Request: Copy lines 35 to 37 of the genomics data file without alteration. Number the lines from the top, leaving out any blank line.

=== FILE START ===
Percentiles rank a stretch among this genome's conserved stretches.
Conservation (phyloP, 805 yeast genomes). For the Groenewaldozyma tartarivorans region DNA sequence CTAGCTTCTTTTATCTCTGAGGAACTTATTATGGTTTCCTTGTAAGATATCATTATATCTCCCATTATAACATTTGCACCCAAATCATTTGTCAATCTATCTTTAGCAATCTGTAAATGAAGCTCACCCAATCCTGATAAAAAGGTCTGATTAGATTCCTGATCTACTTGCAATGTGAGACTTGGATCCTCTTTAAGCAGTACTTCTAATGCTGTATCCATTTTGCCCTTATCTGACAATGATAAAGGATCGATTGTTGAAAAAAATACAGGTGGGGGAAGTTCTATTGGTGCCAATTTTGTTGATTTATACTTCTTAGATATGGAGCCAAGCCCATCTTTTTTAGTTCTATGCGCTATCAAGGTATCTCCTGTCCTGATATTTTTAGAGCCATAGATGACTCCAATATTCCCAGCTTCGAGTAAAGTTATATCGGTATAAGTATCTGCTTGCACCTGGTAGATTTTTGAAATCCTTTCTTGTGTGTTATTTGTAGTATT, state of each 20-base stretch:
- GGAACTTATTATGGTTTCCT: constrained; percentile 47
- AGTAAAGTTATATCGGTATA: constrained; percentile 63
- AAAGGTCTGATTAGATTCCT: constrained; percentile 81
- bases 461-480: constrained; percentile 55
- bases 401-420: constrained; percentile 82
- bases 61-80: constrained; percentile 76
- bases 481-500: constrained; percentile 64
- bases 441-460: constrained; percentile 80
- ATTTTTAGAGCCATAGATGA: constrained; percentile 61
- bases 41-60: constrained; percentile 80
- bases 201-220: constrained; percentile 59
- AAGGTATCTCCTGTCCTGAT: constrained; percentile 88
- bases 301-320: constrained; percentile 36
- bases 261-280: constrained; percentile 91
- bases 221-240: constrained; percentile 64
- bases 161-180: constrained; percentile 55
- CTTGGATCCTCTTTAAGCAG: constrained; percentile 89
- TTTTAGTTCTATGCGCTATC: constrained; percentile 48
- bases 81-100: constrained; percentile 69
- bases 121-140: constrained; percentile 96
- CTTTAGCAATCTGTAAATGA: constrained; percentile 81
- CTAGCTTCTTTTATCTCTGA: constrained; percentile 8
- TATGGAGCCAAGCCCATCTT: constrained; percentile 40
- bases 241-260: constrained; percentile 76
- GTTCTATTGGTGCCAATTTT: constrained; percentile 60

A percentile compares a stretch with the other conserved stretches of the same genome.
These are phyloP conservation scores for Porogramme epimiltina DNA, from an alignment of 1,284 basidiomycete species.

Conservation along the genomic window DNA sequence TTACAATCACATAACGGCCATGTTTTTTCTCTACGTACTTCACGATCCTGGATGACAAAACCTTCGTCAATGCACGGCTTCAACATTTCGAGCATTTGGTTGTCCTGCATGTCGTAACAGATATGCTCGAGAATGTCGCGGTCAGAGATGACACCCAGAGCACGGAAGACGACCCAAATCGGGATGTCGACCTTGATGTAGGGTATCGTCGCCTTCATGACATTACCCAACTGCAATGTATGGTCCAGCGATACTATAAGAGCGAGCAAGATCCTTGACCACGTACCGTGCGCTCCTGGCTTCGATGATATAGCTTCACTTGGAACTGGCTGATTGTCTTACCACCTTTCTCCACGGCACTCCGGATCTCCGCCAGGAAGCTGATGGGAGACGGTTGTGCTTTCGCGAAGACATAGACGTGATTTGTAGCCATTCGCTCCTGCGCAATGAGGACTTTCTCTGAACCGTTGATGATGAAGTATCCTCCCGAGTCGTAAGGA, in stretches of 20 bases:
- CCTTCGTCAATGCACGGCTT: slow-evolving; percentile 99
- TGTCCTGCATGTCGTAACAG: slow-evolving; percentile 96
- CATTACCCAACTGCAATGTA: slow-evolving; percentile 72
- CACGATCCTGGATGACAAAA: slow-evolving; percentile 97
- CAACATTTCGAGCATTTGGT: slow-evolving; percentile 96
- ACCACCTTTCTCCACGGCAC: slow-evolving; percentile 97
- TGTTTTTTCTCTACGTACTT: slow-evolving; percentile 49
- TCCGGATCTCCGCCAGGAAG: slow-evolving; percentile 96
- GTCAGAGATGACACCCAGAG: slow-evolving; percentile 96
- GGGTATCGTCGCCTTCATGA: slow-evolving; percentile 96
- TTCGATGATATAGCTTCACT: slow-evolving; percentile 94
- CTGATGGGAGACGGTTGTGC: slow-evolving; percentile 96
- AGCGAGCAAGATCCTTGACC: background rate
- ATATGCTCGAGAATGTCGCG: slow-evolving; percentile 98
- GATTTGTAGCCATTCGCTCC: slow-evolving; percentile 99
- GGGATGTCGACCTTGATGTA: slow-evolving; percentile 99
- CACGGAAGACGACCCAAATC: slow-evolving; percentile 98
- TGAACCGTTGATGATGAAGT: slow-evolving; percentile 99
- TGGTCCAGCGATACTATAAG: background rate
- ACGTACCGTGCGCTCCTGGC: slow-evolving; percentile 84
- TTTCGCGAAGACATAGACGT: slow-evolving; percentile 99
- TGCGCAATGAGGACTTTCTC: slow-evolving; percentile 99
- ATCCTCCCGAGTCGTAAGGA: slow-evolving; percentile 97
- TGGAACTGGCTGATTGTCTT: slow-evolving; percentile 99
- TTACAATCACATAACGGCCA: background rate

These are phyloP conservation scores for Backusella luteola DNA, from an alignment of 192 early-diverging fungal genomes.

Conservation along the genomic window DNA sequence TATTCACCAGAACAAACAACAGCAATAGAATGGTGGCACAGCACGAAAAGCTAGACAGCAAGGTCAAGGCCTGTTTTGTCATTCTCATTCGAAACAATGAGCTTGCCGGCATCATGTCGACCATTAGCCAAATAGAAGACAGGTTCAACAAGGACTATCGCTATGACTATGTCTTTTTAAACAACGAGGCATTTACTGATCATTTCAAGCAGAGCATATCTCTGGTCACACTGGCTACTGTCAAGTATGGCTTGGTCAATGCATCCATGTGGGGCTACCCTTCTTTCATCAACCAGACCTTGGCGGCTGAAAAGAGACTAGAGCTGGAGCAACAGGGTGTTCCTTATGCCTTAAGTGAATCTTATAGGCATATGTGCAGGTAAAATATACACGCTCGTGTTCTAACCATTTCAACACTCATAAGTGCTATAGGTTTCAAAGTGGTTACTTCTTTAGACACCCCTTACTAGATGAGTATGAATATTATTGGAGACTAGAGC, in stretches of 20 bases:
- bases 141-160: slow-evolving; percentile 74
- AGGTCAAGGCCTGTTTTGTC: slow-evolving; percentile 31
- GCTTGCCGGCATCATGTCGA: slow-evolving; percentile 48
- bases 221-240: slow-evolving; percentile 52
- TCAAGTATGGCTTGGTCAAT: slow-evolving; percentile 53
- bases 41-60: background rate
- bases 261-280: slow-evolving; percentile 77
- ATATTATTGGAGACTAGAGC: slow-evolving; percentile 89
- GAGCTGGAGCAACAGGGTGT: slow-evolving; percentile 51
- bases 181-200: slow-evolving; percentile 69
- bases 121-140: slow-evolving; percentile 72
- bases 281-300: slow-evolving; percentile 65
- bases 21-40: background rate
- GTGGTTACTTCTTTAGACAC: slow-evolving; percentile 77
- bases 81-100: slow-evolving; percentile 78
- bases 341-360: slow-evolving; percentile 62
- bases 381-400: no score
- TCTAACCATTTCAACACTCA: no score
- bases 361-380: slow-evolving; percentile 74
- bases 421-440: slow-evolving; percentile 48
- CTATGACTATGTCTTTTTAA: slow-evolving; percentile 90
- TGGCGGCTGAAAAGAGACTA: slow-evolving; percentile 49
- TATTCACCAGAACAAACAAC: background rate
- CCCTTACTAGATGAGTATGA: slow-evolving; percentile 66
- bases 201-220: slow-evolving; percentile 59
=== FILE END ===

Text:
- CAACATTTCGAGCATTTGGT: slow-evolving; percentile 96
- ACCACCTTTCTCCACGGCAC: slow-evolving; percentile 97
- TGTTTTTTCTCTACGTACTT: slow-evolving; percentile 49